That's all there really is to crafting items though, it costs exp, and more if you don't want to risk failing a synth. A good number of items are stat increases, spells, or keys/inhibitors.

The final thing I think I really need to discuss is enemy/music variety. Enemies can range from being complete unique, to later be reskins of previous monsters (sometimes with different spectrums to match their colors). I don't really mind this. I am by no means an artist, and honestly, for $5, the amount of care already put into this is beautiful, but it still bothers me a little bit. Also speaking of art, holy, whoever made all of the art for this game is very talented, I really like the background art of this game.

Floor 1
Floor 3

The music variety also suffers from sameness. If you look closely at the two images in that spoiler, I sent just above this, you can see both of the songs are "Rapid Fire" by DJ Plaeskool (one of my favorites by the way). Mr. Plaeskool made most of the non-battle music for this game, however the man who made most of the music for battles is Ronald Jenkees (or ronaldjenkees... ronald jenkees?) This leads a lot of the music to sound similar, but that isn't my issue because these songs are incredible in my personal opinion. However, a lot of the songs are reused for enemies later in the game that are similar which really is me just being a nit-picking bitch, but hey, what can I say, I fit the role well.

I may have missed a few things worth mentioning, but the only thing that really comes to mind is item drop rates from monsters. But, like, I assume you understand, yes? Moving on we have the story!


The story isn't really anything special to be honest, but I'll summarize it.

You are Ky. No, your character is not a knight in shining armor, actually he acts similarly to how a normal human would...sometimes at least. After waking up, Ky is told through a speaker to fight an enemy that is approaching where you learn the basics of the game. The character talking through these speakers is Naia, also known as the Shepard.

Naia guides you to a safe room, this is where you learn about the rest of the game's mechanics.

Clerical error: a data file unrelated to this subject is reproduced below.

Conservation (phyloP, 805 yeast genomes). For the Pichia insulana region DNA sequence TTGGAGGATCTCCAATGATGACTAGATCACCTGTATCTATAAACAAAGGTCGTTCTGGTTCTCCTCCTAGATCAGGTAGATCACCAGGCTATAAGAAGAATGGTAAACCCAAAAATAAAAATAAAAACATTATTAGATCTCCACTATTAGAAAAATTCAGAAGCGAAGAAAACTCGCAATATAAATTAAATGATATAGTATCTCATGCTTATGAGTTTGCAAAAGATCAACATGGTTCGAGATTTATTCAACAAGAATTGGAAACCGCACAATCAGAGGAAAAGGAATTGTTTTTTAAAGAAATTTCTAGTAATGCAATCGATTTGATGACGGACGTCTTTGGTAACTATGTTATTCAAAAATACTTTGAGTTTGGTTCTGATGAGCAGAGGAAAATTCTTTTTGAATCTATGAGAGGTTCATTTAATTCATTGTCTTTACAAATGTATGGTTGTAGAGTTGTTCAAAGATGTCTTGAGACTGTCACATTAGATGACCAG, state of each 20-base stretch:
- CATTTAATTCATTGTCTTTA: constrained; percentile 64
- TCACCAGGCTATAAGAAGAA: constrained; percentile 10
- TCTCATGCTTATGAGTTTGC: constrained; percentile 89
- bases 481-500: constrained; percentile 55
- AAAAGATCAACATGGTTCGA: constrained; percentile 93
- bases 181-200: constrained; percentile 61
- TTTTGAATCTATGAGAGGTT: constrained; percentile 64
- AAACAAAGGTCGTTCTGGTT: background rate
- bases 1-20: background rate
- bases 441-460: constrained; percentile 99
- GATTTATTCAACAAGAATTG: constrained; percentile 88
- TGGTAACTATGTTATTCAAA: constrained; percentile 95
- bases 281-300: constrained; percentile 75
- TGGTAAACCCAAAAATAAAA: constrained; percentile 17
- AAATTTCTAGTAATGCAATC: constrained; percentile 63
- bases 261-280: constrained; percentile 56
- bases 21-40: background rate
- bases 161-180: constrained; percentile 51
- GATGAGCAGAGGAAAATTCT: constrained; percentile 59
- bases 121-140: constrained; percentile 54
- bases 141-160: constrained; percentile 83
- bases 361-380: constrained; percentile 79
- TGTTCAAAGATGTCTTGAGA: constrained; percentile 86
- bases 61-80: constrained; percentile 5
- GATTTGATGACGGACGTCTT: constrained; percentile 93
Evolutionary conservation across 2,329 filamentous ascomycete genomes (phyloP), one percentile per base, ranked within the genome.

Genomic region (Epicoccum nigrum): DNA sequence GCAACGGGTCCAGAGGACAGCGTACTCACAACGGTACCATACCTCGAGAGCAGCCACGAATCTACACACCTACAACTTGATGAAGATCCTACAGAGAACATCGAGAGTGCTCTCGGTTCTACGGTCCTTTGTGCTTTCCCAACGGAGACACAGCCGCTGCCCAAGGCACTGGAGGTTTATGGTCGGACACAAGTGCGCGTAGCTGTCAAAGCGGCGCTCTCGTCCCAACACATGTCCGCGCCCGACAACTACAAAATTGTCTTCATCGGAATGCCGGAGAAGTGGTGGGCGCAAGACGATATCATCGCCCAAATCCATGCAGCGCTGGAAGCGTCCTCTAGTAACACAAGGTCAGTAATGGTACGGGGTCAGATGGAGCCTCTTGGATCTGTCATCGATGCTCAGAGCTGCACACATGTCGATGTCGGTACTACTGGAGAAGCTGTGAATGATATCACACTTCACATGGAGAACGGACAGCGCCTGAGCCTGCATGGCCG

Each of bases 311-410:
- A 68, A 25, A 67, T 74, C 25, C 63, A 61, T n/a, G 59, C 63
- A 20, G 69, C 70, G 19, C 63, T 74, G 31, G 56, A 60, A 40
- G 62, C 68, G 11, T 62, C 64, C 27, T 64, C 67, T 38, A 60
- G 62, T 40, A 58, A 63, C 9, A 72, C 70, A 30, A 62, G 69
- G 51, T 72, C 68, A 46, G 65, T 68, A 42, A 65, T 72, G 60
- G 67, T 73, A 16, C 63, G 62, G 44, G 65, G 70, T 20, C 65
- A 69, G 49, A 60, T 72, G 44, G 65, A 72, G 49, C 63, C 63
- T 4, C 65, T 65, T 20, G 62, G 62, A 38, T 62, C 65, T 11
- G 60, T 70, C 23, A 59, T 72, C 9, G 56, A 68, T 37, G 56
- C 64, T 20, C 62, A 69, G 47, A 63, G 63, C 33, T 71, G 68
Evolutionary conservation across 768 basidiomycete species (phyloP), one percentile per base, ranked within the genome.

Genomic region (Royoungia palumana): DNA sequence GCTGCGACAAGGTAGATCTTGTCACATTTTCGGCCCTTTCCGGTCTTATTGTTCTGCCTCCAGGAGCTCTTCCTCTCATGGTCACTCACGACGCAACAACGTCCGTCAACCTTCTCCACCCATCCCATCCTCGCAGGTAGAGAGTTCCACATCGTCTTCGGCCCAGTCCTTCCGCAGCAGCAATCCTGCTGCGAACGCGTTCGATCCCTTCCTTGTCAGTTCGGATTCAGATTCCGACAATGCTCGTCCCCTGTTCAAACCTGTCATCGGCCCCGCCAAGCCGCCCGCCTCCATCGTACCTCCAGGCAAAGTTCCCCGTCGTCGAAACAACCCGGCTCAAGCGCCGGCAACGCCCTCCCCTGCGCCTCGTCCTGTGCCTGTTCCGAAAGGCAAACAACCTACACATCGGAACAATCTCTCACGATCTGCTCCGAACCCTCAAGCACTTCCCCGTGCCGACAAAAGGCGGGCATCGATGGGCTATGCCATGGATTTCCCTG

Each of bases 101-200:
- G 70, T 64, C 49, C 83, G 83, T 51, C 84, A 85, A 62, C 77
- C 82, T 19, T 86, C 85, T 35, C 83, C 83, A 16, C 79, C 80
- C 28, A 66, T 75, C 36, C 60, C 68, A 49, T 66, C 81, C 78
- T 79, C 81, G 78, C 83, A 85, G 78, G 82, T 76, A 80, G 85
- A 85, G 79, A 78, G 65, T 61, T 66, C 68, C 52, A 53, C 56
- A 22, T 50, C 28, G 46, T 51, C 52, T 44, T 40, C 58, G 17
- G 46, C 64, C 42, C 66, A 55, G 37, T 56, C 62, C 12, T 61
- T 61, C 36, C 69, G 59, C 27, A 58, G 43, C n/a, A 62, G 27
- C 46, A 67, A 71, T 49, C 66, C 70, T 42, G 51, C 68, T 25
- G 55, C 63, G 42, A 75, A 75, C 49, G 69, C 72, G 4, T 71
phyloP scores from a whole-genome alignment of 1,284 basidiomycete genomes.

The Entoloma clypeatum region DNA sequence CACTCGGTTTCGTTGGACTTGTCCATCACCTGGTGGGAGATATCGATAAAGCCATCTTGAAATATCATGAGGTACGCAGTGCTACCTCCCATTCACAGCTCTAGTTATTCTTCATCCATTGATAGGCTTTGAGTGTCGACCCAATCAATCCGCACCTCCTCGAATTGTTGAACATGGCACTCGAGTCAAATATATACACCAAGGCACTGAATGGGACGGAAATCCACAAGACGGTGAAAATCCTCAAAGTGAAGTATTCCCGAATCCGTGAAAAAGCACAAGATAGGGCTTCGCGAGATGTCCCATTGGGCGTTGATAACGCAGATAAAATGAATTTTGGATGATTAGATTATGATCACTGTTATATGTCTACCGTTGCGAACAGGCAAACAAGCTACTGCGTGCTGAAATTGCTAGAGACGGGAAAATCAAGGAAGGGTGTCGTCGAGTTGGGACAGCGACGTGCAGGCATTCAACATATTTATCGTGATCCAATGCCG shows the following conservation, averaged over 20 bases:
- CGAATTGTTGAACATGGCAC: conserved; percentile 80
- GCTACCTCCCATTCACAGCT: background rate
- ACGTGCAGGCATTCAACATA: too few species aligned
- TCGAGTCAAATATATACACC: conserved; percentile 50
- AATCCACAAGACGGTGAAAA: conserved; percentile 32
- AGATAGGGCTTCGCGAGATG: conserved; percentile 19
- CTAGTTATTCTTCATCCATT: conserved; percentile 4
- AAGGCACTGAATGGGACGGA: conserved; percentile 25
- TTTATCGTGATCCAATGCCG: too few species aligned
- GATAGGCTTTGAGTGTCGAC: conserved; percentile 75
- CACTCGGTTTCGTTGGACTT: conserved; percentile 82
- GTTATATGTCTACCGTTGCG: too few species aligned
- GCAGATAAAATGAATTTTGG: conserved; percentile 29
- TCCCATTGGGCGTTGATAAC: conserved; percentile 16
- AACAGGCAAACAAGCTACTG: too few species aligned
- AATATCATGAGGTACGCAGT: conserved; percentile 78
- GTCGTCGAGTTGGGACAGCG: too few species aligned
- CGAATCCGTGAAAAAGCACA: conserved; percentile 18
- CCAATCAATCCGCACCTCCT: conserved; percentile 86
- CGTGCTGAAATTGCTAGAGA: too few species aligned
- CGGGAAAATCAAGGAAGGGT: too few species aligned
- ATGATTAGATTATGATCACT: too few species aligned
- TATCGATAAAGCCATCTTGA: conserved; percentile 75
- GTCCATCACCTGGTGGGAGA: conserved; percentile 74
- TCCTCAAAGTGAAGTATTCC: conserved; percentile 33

After a few floors of...interesting characters, you see a woman who quickly vanishes somewhere after being seen.

Shortly after, Ky and Naia get into a fight (I'm going to be honest I don't feel like replaying to that point to figure out why). This leads to her being more passive and ignoring most of what Ky says to her. On floor 4, you meet Jane, a military general, who upon defeating helps you through to get to where Naia is being kept, because Maia was kidnapped. Because of this Jane acts as your temporary Shepard, insisting this wasn't part of the "plan."

After another encounter with the mysterious woman where she teleports away, you arrive at floor 5.

Upon defeating that floors boss, you save Naia, and you both continue forward with Jane as your Shepard.


After beating what appears to be the mysterious woman you've seen around, enter the 7th Floor. There isn't really much to discuss here.

The final boss after opening the 7th door and beating that boss does some big lore dump though, so even bigger spoilers.

After you have an encounter with that mysterious woman again, the real one this time, she is said to be a hacker trying to communicate to Ky and Naia to get out and that Aaron (floor 7 boss) is lying to them.
After beating the final boss, it's revealed that everything, even the stuff Jane claimed to be unintentional was all planned without them knowing it because they were AI. The entire tower and everything in it were a simulation designed to make Ky and Naia fall in love. Why? Because the master of the tower believes that in order to create a new generation or smart individuals and to not have them dragged down by those who are inferior, they must combine the genetic code of two smarter individuals.

In the post credits sequence, it's revealed that the hacker actually knows this master of the tower, and they were working together (though honestly since this is from memory, I am unsure.

But yea, that is basically Before the Echo. I'd like to say before posting this thread: I probably missed stuff, and if you want to buy the game, don't read the plot spoiler, because not only does it spoil a lot, but there is also a good chance I got some of it wrong.

Right now, I'm in the middle of my second playthrough on Spasmodic difficulty and am having a lot of fun doing it. If you want to play the game for yourself it can be found here. If you read to this point, thanks. This took me like 3-4 hours to make off of some random inspiration to talk about it.

Have a great rest of your day.